“What’s out there [girls] isn’t very satisfactory. What is sold is never what you get and that can increasingly wear you out.” He says. “Girls see you for what they can get from you, not what they can add to your life. And as I grow older, I find it harder to compromise. I want what I want and that someone has to somehow fit into my life.”

“What do you like?”

“I’m attracted to people who can write properly,” he says and I’m hoping he isn’t referring to me because he’s not my type by a whole gender. “I like a girl who doesn’t write shortened words, someone with good grammar. I like someone who loves to travel. Someone who keeps their nails neat. A sense of humour.”

I asked him if he ever wonders about why he lost his wife and babies. Why did it happen to you?

He sits there contemplating this question briefly. He was having some sort of a cake, which now looked damaged and crumbled. The fork lies on its back, satiated, its teeth stained with sugar and cream. “I don’t think of why it happened to me, otherwise those kinds of thoughts would just send me to a pit.” He says. “There are a couple of things I don’t believe in. First I don’t believe in thoughts like that. Number two, I don’t believe in karma. I don’t think when things happen to someone they are being punished for something they did. They are people who do horrible things but they live on forever. How old was Mobutu when he died? Look at Moi. All these guys did things that affected many people adversely yet they lived without punishment. So, no, I don’t believe in karma, things just happen to people.”


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  1. Still remember this story and how much anguish I felt on Duke’s behalf. I follow him on Instagram and my mouth waters each time he shares a nyama choma post.

    He is right about the dating pool. Murky waters kabisa. Soko ni pabaya.

    “I’m attracted to people who can write properly,” he says and I’m hoping he isn’t referring to me because he’s not my type by a whole gender.” hahaha Biko.

  2. And as I grow older, I find it harder to compromise. I want what I want, and someone has to somehow fit into my life. This is so relatable! I wish him well as he finds what he wants.

  3. Thank you Biko for this follow up on Duke of Gatanga especially since I was one of the people who wanted a part 2 of this story. I watch this guy on a show called Zari on maisha magic and recently got to know he goes by Duke of Gatanga on social media but I never realized he’s the same guy with such a moving story from on here. I saw his pic on today’s post and I was like no way it can’t be him. It’s amazing how someone like him has gone through such loss but still finds a reason to keep going taking it a day at a time. It’s true what they say that behind every face there’s a story. You’re one strong chap Duke I wish you nothing but all the best in this life.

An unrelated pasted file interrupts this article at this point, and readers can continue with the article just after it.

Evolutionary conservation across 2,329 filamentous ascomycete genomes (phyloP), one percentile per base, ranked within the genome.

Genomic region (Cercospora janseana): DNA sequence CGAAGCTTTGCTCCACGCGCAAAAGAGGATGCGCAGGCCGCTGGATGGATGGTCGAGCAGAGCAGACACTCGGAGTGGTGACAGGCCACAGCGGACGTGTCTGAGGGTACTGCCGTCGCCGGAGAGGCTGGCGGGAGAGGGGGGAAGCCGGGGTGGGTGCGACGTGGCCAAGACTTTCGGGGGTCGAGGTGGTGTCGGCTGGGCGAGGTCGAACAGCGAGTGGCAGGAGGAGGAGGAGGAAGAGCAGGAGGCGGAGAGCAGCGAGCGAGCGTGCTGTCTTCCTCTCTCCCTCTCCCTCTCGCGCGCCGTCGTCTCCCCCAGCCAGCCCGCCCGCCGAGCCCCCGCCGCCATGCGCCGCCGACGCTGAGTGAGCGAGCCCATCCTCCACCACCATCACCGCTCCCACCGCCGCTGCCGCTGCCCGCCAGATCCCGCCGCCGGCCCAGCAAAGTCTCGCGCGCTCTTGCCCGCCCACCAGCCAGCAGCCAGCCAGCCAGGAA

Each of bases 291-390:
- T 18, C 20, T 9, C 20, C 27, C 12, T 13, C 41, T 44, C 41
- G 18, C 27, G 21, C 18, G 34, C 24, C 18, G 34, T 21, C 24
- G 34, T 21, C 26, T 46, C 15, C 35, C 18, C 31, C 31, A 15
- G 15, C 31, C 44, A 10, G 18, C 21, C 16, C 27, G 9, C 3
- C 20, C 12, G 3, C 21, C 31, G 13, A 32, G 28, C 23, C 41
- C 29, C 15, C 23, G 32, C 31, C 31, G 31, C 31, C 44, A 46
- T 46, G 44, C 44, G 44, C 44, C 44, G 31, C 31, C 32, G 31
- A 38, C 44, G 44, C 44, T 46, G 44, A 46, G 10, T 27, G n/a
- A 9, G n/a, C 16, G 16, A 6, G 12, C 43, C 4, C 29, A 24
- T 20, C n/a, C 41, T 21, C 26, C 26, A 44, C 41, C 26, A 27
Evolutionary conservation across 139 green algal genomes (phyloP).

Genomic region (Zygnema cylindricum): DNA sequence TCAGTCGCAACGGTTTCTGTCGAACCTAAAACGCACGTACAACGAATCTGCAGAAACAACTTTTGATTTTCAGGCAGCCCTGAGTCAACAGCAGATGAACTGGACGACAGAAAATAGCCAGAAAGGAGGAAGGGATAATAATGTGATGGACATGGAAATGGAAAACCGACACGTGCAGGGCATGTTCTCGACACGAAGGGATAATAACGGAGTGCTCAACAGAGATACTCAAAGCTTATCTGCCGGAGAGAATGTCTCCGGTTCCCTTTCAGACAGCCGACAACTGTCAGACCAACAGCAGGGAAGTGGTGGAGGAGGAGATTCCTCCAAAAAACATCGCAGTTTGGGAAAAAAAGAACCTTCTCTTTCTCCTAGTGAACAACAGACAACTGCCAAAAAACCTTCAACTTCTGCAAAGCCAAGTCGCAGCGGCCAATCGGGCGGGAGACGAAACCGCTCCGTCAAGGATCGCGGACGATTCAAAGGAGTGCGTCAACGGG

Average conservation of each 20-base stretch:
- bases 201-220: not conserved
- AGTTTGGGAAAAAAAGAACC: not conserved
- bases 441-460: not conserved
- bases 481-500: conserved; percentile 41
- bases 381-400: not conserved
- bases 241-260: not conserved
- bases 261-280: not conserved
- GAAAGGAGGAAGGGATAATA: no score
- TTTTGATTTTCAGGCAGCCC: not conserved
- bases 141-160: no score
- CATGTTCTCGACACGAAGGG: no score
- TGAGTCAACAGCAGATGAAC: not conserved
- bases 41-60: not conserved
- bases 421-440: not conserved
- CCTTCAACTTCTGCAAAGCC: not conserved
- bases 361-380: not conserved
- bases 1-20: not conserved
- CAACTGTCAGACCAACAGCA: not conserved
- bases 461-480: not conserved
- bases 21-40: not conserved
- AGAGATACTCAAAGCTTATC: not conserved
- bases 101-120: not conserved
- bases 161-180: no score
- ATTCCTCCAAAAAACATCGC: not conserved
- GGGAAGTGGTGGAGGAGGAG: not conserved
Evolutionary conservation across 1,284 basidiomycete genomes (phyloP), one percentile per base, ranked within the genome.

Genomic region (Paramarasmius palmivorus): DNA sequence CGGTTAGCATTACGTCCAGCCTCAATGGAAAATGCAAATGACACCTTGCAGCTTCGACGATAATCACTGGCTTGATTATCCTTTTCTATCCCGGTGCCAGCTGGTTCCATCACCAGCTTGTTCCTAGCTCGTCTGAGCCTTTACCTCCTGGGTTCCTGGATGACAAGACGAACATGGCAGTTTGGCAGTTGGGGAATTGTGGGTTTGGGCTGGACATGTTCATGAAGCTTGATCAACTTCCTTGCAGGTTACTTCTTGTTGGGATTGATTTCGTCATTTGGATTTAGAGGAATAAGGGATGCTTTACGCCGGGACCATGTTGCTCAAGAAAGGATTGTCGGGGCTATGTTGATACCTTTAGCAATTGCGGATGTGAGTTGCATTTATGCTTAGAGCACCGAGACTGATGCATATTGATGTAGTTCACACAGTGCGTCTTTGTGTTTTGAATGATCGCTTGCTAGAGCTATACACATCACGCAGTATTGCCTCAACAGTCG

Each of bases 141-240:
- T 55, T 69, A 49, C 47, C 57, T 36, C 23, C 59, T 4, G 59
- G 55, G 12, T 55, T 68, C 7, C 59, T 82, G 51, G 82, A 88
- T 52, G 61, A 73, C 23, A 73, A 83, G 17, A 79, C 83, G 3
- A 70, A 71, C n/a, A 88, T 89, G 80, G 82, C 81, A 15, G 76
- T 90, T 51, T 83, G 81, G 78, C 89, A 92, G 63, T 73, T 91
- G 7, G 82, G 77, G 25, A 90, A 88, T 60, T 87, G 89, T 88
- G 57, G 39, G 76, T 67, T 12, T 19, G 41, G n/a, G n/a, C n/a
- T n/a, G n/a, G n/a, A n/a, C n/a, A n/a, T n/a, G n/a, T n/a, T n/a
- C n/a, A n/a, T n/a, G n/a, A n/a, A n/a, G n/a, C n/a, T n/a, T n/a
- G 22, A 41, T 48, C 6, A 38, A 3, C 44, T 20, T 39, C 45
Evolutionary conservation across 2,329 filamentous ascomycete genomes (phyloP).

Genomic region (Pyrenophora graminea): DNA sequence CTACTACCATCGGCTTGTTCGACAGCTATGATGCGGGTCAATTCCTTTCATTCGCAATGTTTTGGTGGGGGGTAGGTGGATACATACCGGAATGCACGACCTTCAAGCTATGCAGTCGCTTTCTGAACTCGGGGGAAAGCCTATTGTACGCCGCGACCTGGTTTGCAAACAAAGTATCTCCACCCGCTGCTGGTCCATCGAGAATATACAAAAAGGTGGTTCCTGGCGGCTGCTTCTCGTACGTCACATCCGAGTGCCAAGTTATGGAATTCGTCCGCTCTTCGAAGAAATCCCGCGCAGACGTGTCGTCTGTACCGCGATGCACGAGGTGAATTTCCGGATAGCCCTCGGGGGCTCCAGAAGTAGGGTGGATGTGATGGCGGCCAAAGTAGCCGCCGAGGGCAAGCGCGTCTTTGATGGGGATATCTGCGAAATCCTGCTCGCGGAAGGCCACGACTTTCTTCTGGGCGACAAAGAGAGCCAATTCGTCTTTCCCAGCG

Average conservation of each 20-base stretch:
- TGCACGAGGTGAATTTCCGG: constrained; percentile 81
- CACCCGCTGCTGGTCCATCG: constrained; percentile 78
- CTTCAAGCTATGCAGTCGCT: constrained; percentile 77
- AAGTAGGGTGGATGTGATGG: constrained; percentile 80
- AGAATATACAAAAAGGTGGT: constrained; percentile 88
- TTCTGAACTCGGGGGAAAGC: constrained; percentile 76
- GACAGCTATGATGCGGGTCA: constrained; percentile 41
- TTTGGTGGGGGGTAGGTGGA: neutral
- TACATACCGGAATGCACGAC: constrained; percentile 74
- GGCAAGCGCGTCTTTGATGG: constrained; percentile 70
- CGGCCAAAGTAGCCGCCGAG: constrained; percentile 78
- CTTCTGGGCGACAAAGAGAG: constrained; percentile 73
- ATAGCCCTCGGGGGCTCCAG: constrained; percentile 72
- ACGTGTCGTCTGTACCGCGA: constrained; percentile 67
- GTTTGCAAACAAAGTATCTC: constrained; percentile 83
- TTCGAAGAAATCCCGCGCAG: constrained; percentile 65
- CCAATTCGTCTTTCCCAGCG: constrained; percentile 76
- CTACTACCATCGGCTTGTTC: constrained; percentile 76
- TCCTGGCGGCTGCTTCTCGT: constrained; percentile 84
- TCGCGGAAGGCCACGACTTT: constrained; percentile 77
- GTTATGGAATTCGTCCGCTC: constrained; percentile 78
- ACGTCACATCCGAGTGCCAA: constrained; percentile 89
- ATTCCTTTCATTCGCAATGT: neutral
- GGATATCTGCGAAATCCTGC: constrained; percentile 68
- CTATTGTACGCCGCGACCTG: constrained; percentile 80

4. I couldn’t agree more. There is no karma otherwise the wicked would not have so much confidence to do evil, which abounds now more than ever before.

  5. I remember reading this tragic story while back in campus. Now I’ve been out of campus for five years. How time flies.

    P.S: There’s something about the darkness in font on this site. It’s barely legible.

  6. The story of the Duke of Gatanga is one of those narratives that truly touched my soul, It left me emotionally shaken and I asked myself so many questions. . In the end, it becomes evident that it is the sustaining grace of God that sees us through. Wishing the Duke of Gatanga even more grace on his journey.

  7. I have read and lived your stories for years my question is are the stories in the books coz I want to buy and read them again and again! they have taught me to appreciate humanity in all its angles the good,bad,in between…

  8. Smart how you still managed to bring this out so lightheartedly. I smiled knowingly at the ladies antics, rooting for the shy one. Then I read the linked story . I’m in awe of the resilience that we humans carry… to experience such a loss and still afford a smile. To live your life bearing memories of such pain yet still have the courage to put yourself out there and hope for the best. I tip my hat to you Duke of Gatanga. I’m rooting for you. Hugs

  9. Duke, does time heal the wounds? Grief is so private, only you can go through it. Wishing you love and light.